New at St. Mary's is the English Language Academy. According to school spokesperson Colleen Winters, the academy was created in response to the growing population of English-language learners in the Twin Cities and allows students to learn English in a way that prepares them to succeed in college-level courses.
St. Mary's also offers a "PowerTrak MBA," new in fall 2004, that blends global business perspective, real-world experiences and business ethics in the curriculum.
St. Mary's primarily serves adult learners, ages 25-50. Tuition ranges from $185 to $390 per credit; most courses are $255 per undergraduate and graduate credit. And there are six start-dates per year.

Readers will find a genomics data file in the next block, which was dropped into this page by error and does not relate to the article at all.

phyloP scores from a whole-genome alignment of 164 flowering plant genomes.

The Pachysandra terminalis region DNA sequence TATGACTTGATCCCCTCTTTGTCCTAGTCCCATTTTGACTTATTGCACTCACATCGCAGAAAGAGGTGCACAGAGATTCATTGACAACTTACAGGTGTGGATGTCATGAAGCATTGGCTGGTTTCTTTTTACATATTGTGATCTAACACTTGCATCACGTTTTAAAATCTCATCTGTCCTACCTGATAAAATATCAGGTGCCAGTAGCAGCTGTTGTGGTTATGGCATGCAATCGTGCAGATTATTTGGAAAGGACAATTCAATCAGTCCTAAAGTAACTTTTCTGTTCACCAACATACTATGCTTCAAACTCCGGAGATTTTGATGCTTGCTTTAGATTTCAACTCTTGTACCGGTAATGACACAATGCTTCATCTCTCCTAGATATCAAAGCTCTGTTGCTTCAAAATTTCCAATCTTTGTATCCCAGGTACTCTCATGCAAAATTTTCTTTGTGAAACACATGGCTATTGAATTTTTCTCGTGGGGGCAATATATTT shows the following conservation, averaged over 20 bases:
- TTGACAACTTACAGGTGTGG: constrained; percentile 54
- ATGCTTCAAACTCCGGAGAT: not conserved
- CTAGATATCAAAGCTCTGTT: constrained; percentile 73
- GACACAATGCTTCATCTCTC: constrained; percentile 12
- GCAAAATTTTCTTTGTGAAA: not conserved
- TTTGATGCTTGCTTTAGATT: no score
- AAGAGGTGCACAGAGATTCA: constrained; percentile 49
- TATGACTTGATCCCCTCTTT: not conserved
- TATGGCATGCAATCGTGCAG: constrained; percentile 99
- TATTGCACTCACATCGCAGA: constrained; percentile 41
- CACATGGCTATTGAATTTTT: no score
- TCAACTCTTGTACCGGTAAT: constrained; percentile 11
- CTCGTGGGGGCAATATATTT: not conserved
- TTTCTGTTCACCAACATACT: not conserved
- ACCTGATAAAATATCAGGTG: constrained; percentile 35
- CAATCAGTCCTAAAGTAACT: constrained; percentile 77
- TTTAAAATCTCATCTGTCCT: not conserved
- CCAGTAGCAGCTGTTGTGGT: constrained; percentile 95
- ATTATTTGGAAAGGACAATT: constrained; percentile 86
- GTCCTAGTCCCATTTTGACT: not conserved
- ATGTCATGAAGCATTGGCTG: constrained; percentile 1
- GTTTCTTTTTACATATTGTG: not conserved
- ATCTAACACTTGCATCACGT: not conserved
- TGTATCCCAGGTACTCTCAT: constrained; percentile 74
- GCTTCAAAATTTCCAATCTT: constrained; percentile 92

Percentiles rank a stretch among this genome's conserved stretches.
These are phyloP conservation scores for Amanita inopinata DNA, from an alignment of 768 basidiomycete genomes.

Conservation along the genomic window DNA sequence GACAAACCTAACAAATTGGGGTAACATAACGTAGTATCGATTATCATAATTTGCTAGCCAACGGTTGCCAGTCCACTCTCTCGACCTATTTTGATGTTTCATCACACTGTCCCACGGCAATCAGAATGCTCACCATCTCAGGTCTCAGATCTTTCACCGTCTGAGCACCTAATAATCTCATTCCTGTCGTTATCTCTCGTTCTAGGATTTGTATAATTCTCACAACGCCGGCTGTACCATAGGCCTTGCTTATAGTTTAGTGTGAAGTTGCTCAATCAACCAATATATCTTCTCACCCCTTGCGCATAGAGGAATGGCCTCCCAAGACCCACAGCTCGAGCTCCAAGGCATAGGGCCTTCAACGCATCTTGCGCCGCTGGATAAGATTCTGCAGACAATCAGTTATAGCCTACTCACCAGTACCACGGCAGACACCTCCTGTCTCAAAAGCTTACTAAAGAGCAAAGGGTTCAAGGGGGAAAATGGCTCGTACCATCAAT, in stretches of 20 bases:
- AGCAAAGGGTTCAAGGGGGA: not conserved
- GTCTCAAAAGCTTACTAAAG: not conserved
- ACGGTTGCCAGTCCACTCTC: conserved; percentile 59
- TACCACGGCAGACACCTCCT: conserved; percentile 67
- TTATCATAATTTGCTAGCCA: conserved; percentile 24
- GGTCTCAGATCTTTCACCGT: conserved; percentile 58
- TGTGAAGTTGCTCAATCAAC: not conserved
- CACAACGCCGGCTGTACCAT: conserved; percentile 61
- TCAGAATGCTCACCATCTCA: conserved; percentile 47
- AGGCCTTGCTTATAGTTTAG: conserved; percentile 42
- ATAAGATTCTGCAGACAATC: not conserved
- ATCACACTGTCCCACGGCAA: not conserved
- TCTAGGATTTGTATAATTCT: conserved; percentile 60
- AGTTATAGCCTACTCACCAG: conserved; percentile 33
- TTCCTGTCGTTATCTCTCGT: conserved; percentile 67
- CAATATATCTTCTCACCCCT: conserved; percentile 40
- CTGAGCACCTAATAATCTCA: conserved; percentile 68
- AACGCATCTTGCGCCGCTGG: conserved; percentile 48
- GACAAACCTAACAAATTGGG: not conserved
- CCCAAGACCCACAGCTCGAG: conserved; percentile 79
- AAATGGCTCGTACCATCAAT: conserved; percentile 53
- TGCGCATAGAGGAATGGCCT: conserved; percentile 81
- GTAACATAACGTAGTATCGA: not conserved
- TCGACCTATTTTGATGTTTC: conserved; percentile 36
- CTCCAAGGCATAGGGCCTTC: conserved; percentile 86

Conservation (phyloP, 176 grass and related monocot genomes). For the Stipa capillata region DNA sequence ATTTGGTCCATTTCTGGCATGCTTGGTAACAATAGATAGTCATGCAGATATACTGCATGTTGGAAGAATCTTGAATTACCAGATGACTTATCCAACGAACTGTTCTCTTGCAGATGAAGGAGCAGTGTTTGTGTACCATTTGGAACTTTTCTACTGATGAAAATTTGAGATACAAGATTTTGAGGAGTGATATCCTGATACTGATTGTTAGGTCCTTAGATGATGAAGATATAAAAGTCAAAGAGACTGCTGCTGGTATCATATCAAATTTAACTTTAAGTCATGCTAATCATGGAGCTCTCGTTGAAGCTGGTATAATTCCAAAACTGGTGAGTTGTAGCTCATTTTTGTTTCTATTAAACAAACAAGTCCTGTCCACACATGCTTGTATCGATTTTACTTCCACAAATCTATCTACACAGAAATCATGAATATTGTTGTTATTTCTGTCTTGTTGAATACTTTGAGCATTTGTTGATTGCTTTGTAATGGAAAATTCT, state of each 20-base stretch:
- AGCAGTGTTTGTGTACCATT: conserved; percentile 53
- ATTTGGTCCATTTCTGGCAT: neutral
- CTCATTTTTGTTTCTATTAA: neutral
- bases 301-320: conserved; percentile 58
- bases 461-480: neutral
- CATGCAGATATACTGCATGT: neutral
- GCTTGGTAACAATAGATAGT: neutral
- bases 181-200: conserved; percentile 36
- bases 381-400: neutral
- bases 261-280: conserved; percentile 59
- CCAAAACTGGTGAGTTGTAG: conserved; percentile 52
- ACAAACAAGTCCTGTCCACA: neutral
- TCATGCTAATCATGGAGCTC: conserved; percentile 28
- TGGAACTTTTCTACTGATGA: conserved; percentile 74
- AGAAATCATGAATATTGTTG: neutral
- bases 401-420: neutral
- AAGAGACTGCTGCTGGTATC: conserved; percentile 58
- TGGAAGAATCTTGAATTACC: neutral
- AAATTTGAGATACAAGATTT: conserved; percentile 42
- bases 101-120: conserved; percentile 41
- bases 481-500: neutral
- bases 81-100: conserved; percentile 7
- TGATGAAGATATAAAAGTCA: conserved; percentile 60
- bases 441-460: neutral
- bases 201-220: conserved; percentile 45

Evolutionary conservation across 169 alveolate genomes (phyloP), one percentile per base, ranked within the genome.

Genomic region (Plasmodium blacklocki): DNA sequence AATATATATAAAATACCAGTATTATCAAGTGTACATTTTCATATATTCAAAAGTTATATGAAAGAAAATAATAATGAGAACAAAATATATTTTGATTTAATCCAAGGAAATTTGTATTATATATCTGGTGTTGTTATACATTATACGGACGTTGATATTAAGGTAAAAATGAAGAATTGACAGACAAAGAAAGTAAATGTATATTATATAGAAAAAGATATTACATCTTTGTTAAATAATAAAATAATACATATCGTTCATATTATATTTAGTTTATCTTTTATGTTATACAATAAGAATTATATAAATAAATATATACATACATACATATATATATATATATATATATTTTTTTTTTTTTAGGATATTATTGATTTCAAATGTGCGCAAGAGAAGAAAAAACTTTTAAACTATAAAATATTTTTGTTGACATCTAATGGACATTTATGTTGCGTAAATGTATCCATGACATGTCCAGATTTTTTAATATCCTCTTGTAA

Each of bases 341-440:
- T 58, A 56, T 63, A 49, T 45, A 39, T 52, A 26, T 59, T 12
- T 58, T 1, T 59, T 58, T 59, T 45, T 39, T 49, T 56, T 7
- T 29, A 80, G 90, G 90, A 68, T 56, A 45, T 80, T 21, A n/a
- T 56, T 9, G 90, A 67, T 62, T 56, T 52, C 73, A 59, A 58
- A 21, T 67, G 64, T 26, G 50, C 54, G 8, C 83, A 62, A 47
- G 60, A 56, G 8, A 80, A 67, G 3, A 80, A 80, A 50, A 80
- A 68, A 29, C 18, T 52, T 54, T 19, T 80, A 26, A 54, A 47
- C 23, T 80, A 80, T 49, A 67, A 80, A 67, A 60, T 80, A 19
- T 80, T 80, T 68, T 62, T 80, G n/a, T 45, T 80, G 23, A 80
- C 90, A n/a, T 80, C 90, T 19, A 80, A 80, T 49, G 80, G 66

University of St. Thomas Minneapolis Campus
1000 LaSalle Ave.
The University of St. Thomas' downtown campus includes the law school, college of business, school of education and graduate school of professional psychology.
Spring semester begins Jan. 31 and ends May 20. Much of the Downtown campus focuses on graduate and professional studies; however, some undergraduate courses are also offered. Students can also enroll in nondegree short courses, which provide an opportunity to explore a subject in some depth without an extensive time commitment.
On average, undergraduate classes cost $670 per credit. Depending on the program, graduate coursework credits range from $456 to $821.